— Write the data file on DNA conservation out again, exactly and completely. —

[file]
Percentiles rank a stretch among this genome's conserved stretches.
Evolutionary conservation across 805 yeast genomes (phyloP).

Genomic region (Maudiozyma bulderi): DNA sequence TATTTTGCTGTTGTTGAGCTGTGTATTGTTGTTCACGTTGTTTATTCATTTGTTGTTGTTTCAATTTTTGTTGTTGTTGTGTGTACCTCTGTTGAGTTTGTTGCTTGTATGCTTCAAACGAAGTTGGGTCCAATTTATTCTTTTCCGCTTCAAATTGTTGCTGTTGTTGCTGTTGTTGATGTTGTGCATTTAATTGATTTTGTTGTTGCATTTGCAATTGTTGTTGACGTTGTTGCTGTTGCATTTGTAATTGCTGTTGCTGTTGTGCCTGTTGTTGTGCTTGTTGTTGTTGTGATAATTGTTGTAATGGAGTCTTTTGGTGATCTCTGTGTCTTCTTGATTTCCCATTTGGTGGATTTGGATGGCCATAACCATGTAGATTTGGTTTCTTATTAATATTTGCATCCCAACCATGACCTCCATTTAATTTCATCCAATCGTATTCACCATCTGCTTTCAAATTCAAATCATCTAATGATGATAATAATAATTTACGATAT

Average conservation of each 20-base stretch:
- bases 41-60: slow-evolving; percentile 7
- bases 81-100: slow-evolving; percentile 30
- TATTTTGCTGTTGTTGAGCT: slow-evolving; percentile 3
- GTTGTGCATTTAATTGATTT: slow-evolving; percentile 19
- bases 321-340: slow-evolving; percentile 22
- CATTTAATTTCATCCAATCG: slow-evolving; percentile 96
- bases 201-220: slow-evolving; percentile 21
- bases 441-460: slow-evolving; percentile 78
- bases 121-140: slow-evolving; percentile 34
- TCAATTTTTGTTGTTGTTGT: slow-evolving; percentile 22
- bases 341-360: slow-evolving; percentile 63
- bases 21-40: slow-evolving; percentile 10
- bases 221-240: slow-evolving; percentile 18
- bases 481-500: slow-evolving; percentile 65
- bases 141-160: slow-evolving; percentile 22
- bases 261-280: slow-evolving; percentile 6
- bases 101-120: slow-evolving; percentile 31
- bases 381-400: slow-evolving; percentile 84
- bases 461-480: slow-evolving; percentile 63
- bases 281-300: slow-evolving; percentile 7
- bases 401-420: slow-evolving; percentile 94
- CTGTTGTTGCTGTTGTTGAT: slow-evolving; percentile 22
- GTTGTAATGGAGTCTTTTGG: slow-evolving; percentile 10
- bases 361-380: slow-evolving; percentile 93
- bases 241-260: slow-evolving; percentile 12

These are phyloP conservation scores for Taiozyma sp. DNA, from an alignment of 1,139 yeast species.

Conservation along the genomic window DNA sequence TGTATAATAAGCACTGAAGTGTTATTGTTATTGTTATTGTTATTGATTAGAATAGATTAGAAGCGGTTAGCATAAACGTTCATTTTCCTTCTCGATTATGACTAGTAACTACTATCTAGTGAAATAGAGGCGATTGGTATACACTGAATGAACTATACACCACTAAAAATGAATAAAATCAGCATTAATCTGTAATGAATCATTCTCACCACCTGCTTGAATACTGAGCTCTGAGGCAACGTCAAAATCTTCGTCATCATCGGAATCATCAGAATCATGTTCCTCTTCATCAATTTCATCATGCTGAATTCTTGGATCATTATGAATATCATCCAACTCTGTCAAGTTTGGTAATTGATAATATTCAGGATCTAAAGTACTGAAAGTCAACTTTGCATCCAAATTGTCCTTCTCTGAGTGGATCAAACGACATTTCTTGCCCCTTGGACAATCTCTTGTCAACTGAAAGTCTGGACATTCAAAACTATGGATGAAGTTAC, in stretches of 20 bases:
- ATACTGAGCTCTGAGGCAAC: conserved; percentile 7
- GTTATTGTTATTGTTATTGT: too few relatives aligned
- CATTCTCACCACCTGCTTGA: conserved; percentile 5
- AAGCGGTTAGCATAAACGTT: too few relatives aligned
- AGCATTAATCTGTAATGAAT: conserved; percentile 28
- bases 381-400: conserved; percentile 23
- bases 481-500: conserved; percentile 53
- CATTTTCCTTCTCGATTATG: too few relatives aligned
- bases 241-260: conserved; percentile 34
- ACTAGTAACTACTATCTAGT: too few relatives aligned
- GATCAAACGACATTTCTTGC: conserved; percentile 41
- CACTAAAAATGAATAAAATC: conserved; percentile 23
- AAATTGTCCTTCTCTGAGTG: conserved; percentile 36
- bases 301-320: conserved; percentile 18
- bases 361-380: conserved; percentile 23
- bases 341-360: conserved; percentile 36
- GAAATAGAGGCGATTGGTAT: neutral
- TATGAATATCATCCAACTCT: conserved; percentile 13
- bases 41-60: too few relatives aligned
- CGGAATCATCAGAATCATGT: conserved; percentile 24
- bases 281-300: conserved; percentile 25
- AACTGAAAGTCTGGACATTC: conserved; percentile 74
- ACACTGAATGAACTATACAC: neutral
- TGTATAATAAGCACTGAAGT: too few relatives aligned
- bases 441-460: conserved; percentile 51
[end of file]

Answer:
Percentiles rank a stretch among this genome's conserved stretches.
Evolutionary conservation across 805 yeast genomes (phyloP).

Genomic region (Maudiozyma bulderi): DNA sequence TATTTTGCTGTTGTTGAGCTGTGTATTGTTGTTCACGTTGTTTATTCATTTGTTGTTGTTTCAATTTTTGTTGTTGTTGTGTGTACCTCTGTTGAGTTTGTTGCTTGTATGCTTCAAACGAAGTTGGGTCCAATTTATTCTTTTCCGCTTCAAATTGTTGCTGTTGTTGCTGTTGTTGATGTTGTGCATTTAATTGATTTTGTTGTTGCATTTGCAATTGTTGTTGACGTTGTTGCTGTTGCATTTGTAATTGCTGTTGCTGTTGTGCCTGTTGTTGTGCTTGTTGTTGTTGTGATAATTGTTGTAATGGAGTCTTTTGGTGATCTCTGTGTCTTCTTGATTTCCCATTTGGTGGATTTGGATGGCCATAACCATGTAGATTTGGTTTCTTATTAATATTTGCATCCCAACCATGACCTCCATTTAATTTCATCCAATCGTATTCACCATCTGCTTTCAAATTCAAATCATCTAATGATGATAATAATAATTTACGATAT

Average conservation of each 20-base stretch:
- bases 41-60: slow-evolving; percentile 7
- bases 81-100: slow-evolving; percentile 30
- TATTTTGCTGTTGTTGAGCT: slow-evolving; percentile 3
- GTTGTGCATTTAATTGATTT: slow-evolving; percentile 19
- bases 321-340: slow-evolving; percentile 22
- CATTTAATTTCATCCAATCG: slow-evolving; percentile 96
- bases 201-220: slow-evolving; percentile 21
- bases 441-460: slow-evolving; percentile 78
- bases 121-140: slow-evolving; percentile 34
- TCAATTTTTGTTGTTGTTGT: slow-evolving; percentile 22
- bases 341-360: slow-evolving; percentile 63
- bases 21-40: slow-evolving; percentile 10
- bases 221-240: slow-evolving; percentile 18
- bases 481-500: slow-evolving; percentile 65
- bases 141-160: slow-evolving; percentile 22
- bases 261-280: slow-evolving; percentile 6
- bases 101-120: slow-evolving; percentile 31
- bases 381-400: slow-evolving; percentile 84
- bases 461-480: slow-evolving; percentile 63
- bases 281-300: slow-evolving; percentile 7
- bases 401-420: slow-evolving; percentile 94
- CTGTTGTTGCTGTTGTTGAT: slow-evolving; percentile 22
- GTTGTAATGGAGTCTTTTGG: slow-evolving; percentile 10
- bases 361-380: slow-evolving; percentile 93
- bases 241-260: slow-evolving; percentile 12

These are phyloP conservation scores for Taiozyma sp. DNA, from an alignment of 1,139 yeast species.

Conservation along the genomic window DNA sequence TGTATAATAAGCACTGAAGTGTTATTGTTATTGTTATTGTTATTGATTAGAATAGATTAGAAGCGGTTAGCATAAACGTTCATTTTCCTTCTCGATTATGACTAGTAACTACTATCTAGTGAAATAGAGGCGATTGGTATACACTGAATGAACTATACACCACTAAAAATGAATAAAATCAGCATTAATCTGTAATGAATCATTCTCACCACCTGCTTGAATACTGAGCTCTGAGGCAACGTCAAAATCTTCGTCATCATCGGAATCATCAGAATCATGTTCCTCTTCATCAATTTCATCATGCTGAATTCTTGGATCATTATGAATATCATCCAACTCTGTCAAGTTTGGTAATTGATAATATTCAGGATCTAAAGTACTGAAAGTCAACTTTGCATCCAAATTGTCCTTCTCTGAGTGGATCAAACGACATTTCTTGCCCCTTGGACAATCTCTTGTCAACTGAAAGTCTGGACATTCAAAACTATGGATGAAGTTAC, in stretches of 20 bases:
- ATACTGAGCTCTGAGGCAAC: conserved; percentile 7
- GTTATTGTTATTGTTATTGT: too few relatives aligned
- CATTCTCACCACCTGCTTGA: conserved; percentile 5
- AAGCGGTTAGCATAAACGTT: too few relatives aligned
- AGCATTAATCTGTAATGAAT: conserved; percentile 28
- bases 381-400: conserved; percentile 23
- bases 481-500: conserved; percentile 53
- CATTTTCCTTCTCGATTATG: too few relatives aligned
- bases 241-260: conserved; percentile 34
- ACTAGTAACTACTATCTAGT: too few relatives aligned
- GATCAAACGACATTTCTTGC: conserved; percentile 41
- CACTAAAAATGAATAAAATC: conserved; percentile 23
- AAATTGTCCTTCTCTGAGTG: conserved; percentile 36
- bases 301-320: conserved; percentile 18
- bases 361-380: conserved; percentile 23
- bases 341-360: conserved; percentile 36
- GAAATAGAGGCGATTGGTAT: neutral
- TATGAATATCATCCAACTCT: conserved; percentile 13
- bases 41-60: too few relatives aligned
- CGGAATCATCAGAATCATGT: conserved; percentile 24
- bases 281-300: conserved; percentile 25
- AACTGAAAGTCTGGACATTC: conserved; percentile 74
- ACACTGAATGAACTATACAC: neutral
- TGTATAATAAGCACTGAAGT: too few relatives aligned
- bases 441-460: conserved; percentile 51